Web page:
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Form 2055 for proposed construction. Help please!

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Caterina Platt

Thread Starter
Senior Member
Joined
Jan 17, 2002
Professional Status
Certified Residential Appraiser
State
New Mexico
My best client often requests appraisals on the Form 2055 with interior exterior to help him remain competetive in closing costs. To compete with other yo yo's in my area who charge less, I have had to follow suit and charge less for these. Doesn't really bother me as the market comments are often my hardest task in the 1004. His volume, integrity, and willingness to use me pretty much exclusively for his loans has more than made up for the loss.

In August, he requested a 2055 for a proposed construction. As it stands, the form I completed has the boxes under the 'Improvements' section checked as Exterior and Other Plans and Specifications . The boxes in the 'Quantitative Analysis' section are checked of as subject to completion per plans and spec, and Interior/Exterior. The underwriter now wants me to change the box in the 'Improvement' section to read Interior/Exterior as well. The home isn't complete yet, the LO is just trying to clear his conditions ahead of time. In normal circumstances the 442, interior pics, etc. would answer these silly questions. H***, in normal circumstances we'd be dealing with the right form and all this nonsense wouldn't be taking place!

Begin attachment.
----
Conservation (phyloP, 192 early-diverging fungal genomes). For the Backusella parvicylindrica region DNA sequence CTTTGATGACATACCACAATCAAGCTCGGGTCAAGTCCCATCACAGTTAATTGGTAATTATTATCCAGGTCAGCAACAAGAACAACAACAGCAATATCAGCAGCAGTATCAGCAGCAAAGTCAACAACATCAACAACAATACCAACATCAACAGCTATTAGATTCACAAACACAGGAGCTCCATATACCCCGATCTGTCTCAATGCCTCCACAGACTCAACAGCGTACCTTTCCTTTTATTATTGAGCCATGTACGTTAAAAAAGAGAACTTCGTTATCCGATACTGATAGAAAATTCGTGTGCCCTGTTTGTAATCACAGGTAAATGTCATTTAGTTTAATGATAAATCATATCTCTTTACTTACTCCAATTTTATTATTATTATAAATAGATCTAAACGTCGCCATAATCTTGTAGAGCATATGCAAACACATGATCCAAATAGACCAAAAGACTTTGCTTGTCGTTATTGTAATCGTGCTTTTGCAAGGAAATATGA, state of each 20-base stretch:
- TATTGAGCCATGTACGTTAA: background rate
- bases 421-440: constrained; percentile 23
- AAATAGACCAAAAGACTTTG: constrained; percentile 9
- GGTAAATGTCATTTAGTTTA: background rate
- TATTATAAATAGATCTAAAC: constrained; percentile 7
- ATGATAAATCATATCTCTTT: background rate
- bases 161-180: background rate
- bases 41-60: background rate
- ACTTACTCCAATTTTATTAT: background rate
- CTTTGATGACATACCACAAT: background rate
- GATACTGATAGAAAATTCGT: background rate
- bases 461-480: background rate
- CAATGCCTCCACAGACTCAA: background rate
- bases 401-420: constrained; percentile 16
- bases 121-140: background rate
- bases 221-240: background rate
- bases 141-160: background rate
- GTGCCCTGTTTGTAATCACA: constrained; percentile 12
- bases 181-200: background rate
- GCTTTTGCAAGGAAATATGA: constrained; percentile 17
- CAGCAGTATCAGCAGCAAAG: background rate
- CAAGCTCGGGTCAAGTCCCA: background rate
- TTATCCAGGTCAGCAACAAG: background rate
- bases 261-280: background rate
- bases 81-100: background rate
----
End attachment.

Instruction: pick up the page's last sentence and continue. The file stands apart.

The way I interpret this is what sources were initially used (Improvements), and how was the value determined (Quantitative Analysis). The underwriter is now requesting that I change the other box to Interior/Exterior as well. In my mind, that is stating that I did an interior initially for data gathering for the characteristics of the property. I don't want to change it as I think this would be misleading. This dang form doesn't have as many areas to make it clear to the reader that we are talking about a hypothetical as the good 'ol 1004.